These games have many meanings, here and abroad. The importance manifests in good ways, such as the exuberance of the people. (I have been told “welcome to Beijing” pretty much every where we have gone.) Beijing has definitely had a face lift in many areas; and is decorated throughout for the events with banners running down the sides of buildings and Olympic displays in shopping areas. Improvements include not only construction, but hyper-attention to cleanliness in public areas such as highway underpasses and shopping malls. In a minor tragedy, I dropped part of an ice cream cone (a dipped in chocolate soft-serve from Dairy Queen), and barely had time to look for a trash can before a woman with a mop came up to take care of it. As a job works project, it appears to be extraordinarily successful.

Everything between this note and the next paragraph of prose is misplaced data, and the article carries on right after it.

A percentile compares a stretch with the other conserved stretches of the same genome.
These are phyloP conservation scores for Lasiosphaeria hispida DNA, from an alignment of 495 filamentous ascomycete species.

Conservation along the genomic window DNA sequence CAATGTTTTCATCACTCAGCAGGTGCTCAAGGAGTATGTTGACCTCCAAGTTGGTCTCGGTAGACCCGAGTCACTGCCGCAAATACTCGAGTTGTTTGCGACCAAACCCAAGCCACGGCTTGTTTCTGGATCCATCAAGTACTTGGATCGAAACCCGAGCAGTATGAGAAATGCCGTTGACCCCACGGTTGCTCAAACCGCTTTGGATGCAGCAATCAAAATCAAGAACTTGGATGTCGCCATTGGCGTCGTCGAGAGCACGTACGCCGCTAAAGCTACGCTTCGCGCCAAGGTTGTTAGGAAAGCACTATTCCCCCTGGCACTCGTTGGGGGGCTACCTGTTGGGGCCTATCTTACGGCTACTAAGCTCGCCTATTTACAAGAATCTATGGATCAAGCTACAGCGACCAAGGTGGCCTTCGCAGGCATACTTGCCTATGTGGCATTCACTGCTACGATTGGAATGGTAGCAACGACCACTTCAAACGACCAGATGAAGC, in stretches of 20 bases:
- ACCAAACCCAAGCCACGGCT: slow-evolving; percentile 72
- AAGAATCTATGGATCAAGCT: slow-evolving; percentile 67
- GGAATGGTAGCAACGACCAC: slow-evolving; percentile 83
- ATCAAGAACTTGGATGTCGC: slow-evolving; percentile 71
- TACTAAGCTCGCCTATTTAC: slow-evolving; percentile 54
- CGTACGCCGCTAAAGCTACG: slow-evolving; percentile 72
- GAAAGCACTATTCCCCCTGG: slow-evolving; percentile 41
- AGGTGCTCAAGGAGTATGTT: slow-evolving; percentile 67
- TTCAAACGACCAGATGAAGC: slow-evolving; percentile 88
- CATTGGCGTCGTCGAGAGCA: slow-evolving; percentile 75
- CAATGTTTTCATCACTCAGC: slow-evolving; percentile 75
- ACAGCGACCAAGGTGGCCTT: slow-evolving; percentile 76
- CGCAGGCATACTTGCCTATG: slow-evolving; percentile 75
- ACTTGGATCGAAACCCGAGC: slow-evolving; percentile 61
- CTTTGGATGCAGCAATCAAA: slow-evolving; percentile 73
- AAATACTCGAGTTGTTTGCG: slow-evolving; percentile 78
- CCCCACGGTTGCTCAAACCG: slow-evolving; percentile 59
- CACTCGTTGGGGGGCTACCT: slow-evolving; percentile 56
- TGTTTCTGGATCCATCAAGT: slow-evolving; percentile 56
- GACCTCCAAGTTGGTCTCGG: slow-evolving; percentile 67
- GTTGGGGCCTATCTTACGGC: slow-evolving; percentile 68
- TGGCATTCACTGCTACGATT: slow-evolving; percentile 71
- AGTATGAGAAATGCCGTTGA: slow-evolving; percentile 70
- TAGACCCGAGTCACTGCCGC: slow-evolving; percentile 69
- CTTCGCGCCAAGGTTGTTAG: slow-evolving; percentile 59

The Internet access, on the other hand, has been frustratingly sketchy. Because we westerners are so paranoid about Chinese censorship issues, it is hard to rein in lurking bias about how this must be because the Chinese are censoring content. It is equally as likely that the surge of information flow and demand has taxed the system. Nevertheless, I have been unable to reliably get email and cannot access the Media Psychology Research Center website which has made me crabby, since my life is so fully intertwined with and addicted to communications technology.